"Isn't that young lady Miss Polly Simpson?" asked Jimmy, with specious guile.
"Naw," said the boy. "She's Annabel Adams. Her pa owns this bank. What'd you come to Elmore for? Is that a gold watch-chain? I'm going to get a bulldog. Got any more dimes?"
Jimmy went to the Planters' Hotel, registered as Ralph D. Spencer, and engaged a room. He leaned on the desk and declared his platform to the clerk. He said he had come to Elmore to look for a location to go into business. How was the shoe business, now, in the town? He had though of the shoe business. Was there an opening?
The clerk was impressed by the clothes and manner of Jimmy. He, himself, was something of a pattern of fashion to the thinly gilded youth of Elmore, but he now perceived his shortcomings. While trying to figure out Jimmy's manner of tying his four-in-hand he cordially gave the information.
Yes, there ought to be a good opening in the shoe line. There wasn't an exclusive shoe-store in the place. The dry-goods and general stores handled them. Business in all lines was fairly good. Hoped Mr. Spencer would decide to locate in Elmore. He would find it a pleasant town to live in, and the people very sociable.
Mr. Spencer thought he would stop over in the town a few days and look over the situation. No, the clerk needn't call the boy. He would carry up his suitcase, himself; it was rather heavy.
Mr. Ralph Spencer, the phoenix that arose from Jimmy Valentine's ashes - ashes left by the flame of a sudden and alternative attack of love - remained in Elmore, and prospered. He opened a shoe-store and secured a good run of trade.
Socially he was also a success, and made many friends. And accomplished the wish of his heart. He met Miss Annabel Adams, and became more and more captivated by her charms.
At the end of a year the situation of Mr. Ralph Spencer was this: he had won the respect of the community, his shoe-store was flourishing, and he and Annabel were engaged to be married in two weeks. Mr. Adams, the typical, plodding, country banker, approved of Spencer. Annabel's pride in him almost equalled her affection. He was as much at home in the family of Mr. Adams and that of Annabel's married sister as if he were already a member.
One day Jimmy sat down in his room and wrote this letter, which he mailed to the safe address of one his old friends in St. Louis:
Dear Old Pal:
I want you to be at Sullivan's place, in Little Rock, next Wednesday night at nine o'clock. I want you to wind up some little matters for me. And, also, I want to make you a present of my kit of tools. I know you'll be glad to get them - you couldn't duplicate the lot for a thousand dollars. Say, Billy, I've quit the old business - a year ago. I've got a nice store. I'm making an honest living, and I'm going to marry the finest girl on earth two weeks from now. It's the only life, Billy - the straight one. I wouldn't touch a dollar of another man's money now for a million. After I get married I'm going to sell out and go West, where there won't be so much danger of having old scores brought up against me. I tell you, Billy, she's an angel. She believes in me; and I wouldn't do another crooked thing for the whole world. Be sure to be at Sully's, for I must see you. I'll bring along the tools with me.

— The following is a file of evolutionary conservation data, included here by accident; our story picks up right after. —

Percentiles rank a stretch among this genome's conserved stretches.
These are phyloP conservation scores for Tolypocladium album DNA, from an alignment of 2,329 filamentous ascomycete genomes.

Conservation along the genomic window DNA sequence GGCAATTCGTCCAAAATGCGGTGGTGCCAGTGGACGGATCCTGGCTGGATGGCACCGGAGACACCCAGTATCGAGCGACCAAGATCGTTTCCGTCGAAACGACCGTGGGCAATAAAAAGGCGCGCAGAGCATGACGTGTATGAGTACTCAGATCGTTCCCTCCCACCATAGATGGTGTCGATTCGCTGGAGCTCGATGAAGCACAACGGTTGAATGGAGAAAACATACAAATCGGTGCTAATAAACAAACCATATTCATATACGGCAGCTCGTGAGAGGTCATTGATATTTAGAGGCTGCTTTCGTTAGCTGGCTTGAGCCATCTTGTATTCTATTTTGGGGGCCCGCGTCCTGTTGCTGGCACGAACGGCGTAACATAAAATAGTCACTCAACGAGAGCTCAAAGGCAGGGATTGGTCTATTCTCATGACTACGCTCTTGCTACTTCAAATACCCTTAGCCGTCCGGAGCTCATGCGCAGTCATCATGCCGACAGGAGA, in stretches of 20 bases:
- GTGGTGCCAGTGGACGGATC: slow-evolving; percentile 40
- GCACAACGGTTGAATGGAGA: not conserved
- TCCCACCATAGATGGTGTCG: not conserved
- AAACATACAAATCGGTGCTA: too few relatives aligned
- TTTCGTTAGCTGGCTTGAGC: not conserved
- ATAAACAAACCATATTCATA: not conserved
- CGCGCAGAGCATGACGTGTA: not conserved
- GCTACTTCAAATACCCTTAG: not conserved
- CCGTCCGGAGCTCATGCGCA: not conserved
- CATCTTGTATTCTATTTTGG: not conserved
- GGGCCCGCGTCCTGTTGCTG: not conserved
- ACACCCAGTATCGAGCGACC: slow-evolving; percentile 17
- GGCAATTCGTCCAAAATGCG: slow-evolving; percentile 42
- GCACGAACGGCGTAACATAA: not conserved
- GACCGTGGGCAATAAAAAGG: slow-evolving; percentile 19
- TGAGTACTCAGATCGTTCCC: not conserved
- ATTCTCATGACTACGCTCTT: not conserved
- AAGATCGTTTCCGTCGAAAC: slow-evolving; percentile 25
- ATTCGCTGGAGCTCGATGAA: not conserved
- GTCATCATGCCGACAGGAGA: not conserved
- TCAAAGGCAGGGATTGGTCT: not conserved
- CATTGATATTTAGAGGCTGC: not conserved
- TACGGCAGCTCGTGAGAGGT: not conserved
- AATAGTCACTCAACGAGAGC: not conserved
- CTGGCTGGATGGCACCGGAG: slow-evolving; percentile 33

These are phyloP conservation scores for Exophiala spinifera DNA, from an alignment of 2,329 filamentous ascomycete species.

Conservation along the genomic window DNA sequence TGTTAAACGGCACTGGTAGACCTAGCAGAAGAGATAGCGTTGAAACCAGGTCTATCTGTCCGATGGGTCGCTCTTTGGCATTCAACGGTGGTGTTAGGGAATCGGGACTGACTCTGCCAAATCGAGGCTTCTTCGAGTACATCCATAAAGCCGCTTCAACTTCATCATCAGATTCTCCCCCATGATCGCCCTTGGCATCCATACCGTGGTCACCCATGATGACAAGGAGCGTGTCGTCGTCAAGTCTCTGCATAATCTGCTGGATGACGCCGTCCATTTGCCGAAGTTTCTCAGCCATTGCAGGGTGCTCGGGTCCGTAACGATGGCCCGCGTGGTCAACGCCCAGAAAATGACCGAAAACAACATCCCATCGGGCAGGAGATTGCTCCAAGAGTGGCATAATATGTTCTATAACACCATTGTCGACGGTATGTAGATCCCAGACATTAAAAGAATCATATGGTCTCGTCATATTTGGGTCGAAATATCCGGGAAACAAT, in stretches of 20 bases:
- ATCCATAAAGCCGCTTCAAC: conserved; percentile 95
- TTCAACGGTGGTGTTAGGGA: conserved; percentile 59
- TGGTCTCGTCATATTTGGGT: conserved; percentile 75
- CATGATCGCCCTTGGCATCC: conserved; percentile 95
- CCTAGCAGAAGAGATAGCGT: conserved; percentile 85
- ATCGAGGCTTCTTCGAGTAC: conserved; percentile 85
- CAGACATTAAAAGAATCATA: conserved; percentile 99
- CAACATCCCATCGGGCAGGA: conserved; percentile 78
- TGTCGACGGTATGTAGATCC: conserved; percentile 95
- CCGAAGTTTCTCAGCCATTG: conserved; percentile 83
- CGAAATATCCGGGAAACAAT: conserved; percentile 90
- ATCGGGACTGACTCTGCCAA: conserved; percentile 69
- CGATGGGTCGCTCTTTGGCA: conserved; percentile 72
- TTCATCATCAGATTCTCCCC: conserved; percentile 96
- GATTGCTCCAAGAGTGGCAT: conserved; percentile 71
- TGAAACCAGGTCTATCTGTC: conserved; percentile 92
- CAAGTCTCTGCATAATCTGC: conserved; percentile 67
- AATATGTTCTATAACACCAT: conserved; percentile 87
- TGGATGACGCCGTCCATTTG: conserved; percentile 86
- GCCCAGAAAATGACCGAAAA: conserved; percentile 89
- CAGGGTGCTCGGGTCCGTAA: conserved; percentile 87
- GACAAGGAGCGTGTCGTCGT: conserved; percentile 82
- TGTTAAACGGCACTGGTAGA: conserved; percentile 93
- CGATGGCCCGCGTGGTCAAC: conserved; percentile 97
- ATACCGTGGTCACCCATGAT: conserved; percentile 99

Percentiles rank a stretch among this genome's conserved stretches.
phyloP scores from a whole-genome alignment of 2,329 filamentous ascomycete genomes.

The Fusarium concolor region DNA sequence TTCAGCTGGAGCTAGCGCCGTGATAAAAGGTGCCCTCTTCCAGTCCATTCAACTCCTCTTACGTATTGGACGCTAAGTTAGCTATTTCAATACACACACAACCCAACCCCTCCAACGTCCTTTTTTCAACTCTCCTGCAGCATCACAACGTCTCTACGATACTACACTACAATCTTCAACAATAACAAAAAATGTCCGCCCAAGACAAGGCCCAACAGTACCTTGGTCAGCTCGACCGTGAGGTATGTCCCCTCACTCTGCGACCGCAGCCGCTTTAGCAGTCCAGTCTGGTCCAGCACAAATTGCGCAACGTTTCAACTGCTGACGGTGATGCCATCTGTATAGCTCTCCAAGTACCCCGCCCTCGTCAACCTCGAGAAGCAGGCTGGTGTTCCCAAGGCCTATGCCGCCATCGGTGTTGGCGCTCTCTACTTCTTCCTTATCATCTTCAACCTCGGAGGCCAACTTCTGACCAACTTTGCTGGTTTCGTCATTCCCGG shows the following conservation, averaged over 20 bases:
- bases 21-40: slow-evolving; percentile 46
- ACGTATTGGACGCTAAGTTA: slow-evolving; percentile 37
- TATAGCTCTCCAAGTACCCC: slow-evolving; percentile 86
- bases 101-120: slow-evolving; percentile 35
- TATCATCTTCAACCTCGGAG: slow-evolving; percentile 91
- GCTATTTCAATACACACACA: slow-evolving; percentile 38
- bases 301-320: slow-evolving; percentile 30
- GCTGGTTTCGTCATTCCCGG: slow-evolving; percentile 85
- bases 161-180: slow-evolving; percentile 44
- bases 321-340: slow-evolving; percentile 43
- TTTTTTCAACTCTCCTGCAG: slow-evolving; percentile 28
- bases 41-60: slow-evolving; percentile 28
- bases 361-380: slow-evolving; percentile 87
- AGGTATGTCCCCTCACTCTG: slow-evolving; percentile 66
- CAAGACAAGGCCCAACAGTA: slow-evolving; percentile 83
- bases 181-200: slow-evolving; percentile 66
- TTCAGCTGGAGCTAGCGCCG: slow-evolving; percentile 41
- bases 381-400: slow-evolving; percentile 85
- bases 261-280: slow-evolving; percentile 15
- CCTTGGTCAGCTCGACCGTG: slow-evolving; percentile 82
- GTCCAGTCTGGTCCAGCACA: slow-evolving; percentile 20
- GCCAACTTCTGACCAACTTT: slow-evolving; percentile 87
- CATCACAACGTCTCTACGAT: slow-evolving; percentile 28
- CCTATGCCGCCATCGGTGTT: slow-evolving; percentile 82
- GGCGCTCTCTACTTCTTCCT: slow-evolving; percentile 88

Your old friend,
On the Monday night after Jimmy wrote this letter, Ben Price jogged unobtrusively into Elmore in a livery buggy. He lounged about town in his quiet way until he found out what he wanted to know. From the drug-store across the street from Spencer's shoe-store he got a good look at Ralph D. Spencer.
"Going to marry the banker's daughter are you, Jimmy?" said Ben to himself, softly. "Well, I don't know!"
The next morning Jimmy took breakfast at the Adamses. He was going to Little Rock that day to order his wedding-suit and buy something nice for Annabel. That would be the first time he had left town since he came to Elmore. It had been more than a year now since those last professional "jobs," and he thought he could safely venture out.
After breakfast quite a family party went down town together - Mr. Adams, Annabel, Jimmy, and Annabel's married sister with her two little girls, aged five and nine. They came by the hotel where Jimmy still boarded, and he ran up to his room and brought along his suitcase. Then they went on to the bank. There stood Jimmy's horse and buggy and Dolph Gibson, who was going to drive him over to the railroad station.
All went inside the high, carved oak railings into the banking-room - Jimmy included, for Mr. Adams's future son-in-law was welcome anywhere. The clerks were pleased to be greeted by the good-looking, agreeable young man who was going to marry Miss Annabel. Jimmy set his suitcase down. Annabel, whose heart was bubbling with happiness and lively youth, put on Jimmy's hat and picked up the suitcase. "Wouldn't I make a nice drummer?" said Annabel. "My! Ralph, how heavy it is. Feels like it was full of gold bricks."
"Lot of nickel-plated shoe-horns in there," said Jimmy, coolly, "that I'm going to return. Thought I'd save express charges by taking them up. I'm getting awfully economical."
The Elmore Bank had just put in a new safe and vault. Mr. Adams was very proud of it, and insisted on an inspection by every one. The vault was a small one, but it had a new patented door. It fastened with three solid steel bolts thrown simultaneously with a single handle, and had a timelock. Mr. Adams beamingly explained its workings to Mr. Spencer, who showed a courteous but not too intelligent interest. The two children, May and Agatha, were delighted by the shining metal and funny clock and knobs.
While they were thus engaged Ben Price sauntered in and leaned on his elbow, looking casually inside between the railings. He told the teller that he didn't want anything; he was just waiting for a man he knew.
Last time, I swear...